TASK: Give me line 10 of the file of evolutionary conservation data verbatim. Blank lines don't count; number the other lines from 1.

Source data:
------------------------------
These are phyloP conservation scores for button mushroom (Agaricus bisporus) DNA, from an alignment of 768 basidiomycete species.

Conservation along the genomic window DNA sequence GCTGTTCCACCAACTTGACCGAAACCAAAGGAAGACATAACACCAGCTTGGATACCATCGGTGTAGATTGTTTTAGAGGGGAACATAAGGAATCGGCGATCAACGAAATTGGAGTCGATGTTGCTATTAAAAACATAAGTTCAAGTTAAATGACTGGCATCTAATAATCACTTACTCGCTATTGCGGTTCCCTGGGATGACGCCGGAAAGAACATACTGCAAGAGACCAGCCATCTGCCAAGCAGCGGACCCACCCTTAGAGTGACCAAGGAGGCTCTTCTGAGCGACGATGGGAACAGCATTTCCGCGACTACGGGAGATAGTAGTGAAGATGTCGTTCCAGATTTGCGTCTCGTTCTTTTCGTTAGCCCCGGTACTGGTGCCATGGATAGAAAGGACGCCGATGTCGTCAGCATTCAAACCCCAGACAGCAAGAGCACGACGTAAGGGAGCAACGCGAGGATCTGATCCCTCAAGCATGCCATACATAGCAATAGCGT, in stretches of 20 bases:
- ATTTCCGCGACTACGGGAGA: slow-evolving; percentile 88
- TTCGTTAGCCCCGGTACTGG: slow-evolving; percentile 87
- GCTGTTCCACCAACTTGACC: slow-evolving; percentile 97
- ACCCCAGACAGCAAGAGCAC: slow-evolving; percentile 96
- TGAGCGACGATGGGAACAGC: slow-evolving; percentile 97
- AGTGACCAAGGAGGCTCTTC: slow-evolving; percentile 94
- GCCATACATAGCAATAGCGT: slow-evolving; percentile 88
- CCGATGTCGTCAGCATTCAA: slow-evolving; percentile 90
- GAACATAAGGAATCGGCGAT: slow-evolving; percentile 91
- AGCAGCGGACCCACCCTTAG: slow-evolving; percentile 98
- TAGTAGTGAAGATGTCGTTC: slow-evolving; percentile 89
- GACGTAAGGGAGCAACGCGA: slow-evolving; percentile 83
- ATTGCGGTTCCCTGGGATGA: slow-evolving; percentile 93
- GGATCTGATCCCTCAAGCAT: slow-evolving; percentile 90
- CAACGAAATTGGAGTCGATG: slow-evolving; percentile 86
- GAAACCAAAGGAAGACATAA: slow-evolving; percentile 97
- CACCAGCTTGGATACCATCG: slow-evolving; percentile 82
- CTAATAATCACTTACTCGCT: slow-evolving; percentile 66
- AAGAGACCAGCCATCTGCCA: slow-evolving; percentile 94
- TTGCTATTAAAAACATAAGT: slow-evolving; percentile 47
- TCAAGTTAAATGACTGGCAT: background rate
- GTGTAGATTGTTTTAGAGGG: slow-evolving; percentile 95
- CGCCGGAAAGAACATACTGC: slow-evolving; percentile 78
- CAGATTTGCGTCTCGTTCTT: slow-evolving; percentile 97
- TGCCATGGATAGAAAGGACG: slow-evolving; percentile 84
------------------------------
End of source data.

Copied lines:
- CCGATGTCGTCAGCATTCAA: slow-evolving; percentile 90